See 1988 (January through February) Monthly Reports generated by the Penn State Project staff for details on their cataloging accomplishments, statistics and discoveries. The cataloging work would be completed for their 30 county-assignment.

University of Pittsburgh Project staff expanded their field work to inventory and catalog newspapers held in 10 remaining northwestern Pennsylvania counties. These counties included:

Erie, Crawford, Mercer, Warren, Venango, Forest, Clarion, Elk, McKean, Cameron

The Historical Society of Pennsylvania Project staff began inventorying and cataloging newspapers held in their assigned 5-county territory – Philadelphia, Bucks, Chester, Delaware and Montgomery counties. In addition, the Historical Society Project staff planned to inventory major newspaper collections in Philadelphia including the American Philosophical Society, the Presbyterian Historical Society, the Library Company of Philadelphia, Temple University, the University of Pennsylvania, the German Society of Pennsylvania and the Schwenkfelder Library. It was anticipated that it would require all of 1988 and 1989 to complete this assignment.

As of January 23, 108 newspaper titles from 17 counties had been or were in the process of being microfilmed.


Assistant Dean Jim Neal at Penn State University Libraries took the initiative to write to the leadership in the Pennsylvania General Assembly urging an appropriation, on behalf of an ad hoc committee which the State Library convened to assist the Project in developing an application to NEH for funds to start a statewide program in public awareness, continuing education, and planning for library materials preservation.

The Penn State University’s formal participation on the Pennsylvania Newspaper Project ended on February 26.

Project microfilming vendor MATCO/ROMCOR of Camp Hill, PA started filming titles for the Project. First titles filmed were those from Juniata and Snyder Counties.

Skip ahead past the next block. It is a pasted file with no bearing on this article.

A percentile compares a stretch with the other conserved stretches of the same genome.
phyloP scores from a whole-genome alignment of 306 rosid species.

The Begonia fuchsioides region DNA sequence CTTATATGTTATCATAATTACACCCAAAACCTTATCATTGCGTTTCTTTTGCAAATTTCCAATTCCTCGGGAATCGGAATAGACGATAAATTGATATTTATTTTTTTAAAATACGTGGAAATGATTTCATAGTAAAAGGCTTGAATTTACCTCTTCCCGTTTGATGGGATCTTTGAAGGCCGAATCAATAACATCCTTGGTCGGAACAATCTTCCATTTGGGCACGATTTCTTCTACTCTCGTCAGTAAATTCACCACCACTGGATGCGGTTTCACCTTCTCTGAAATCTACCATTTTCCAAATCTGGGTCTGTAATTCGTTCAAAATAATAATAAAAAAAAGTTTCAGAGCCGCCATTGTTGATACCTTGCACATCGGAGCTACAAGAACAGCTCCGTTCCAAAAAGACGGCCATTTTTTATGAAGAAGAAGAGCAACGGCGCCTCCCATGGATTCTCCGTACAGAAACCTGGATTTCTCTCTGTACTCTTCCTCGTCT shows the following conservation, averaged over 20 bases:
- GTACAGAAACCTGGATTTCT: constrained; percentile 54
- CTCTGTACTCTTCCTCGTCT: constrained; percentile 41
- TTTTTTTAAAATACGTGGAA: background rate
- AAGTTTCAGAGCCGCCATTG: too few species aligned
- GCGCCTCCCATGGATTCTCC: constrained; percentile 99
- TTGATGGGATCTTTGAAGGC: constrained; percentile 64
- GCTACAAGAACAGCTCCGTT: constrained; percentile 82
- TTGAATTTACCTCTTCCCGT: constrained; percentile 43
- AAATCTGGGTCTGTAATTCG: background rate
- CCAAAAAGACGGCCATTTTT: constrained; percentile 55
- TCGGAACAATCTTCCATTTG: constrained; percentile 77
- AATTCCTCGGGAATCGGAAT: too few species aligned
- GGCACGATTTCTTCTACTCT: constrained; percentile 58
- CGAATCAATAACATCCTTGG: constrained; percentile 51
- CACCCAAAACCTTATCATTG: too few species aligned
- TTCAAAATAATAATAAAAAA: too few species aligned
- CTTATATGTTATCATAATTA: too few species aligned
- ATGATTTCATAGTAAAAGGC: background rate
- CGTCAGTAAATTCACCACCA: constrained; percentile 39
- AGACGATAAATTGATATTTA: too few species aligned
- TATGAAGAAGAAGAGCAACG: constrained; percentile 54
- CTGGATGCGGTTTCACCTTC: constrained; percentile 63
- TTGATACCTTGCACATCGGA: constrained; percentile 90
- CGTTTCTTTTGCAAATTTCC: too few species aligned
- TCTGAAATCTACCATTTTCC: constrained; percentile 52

The Technical Committee met in Pittsburgh on June 9 and heard progress reports from the cataloging sites, selected titles for microfilming from several western Pennsylvania counties and reviewed funding strategies for the microfilming program. David Hoffman reported that he had sent out 65 letters to private foundations seeking additional funding for the microfilming phase.

Microfilming turn-around time was 12 -16 weeks. Project staff were advised to inform repositories that filming would take 4 months.

Repositories were found to be unwilling to have bound newspaper volumes disbound for microfilming. MATCO/ROMCOR reported that it took 3X longer to film bound volumes than unbound volumes.

Microfilming Coordinator Bill Hamill recommended at the Project film titles after 1890 since Readex agreed to film earlier titles.

Cumulative statistics for the Pennsylvania Newspaper Project entries in the OCLC database, from the beginning of the Project through June 1988 were:

Counties completed: 43

New Records created: 4,360

New LDRs created: 22,746

These figures represented workforms which had final CONSER authentication at the University of Pittsburgh.


State Library staff (not paid from the Project) continued to enter holdings records of the State Library’s microfilm service positives and master negatives into OCLC, and updated records and holdings sent in from repositories.


The microfilming vendor continued to meet project requirements for quality and speed of filming. Camera work was reported at the rate of 5,000 frames per day.

Surprisingly, the Project found that owners of newspapers picked up for filming were asking for their papers to be returned after filming. The Project had anticipated that most owners would authorize disposal of their papers once they were filmed.


Cumulative statistics for Pennsylvania Newspaper Project entries in the OCLC database, from the beginning of the Project through November 1988 were:

Counties completed: 45

New Records created: 4,865

New LDRs created: 24,832

These figures represented workforms which had final CONSER authentication at the University of Pittsburgh.


Letters were sent to selected national celebrities who were born in counties whose papers were being selected for microfilming in the hopes they would support the Project. To date, only one such request yielded a $50 contribution.

The Pennsylvania Historical and Museum Commission allocated $12,000 for the microfilming phase.



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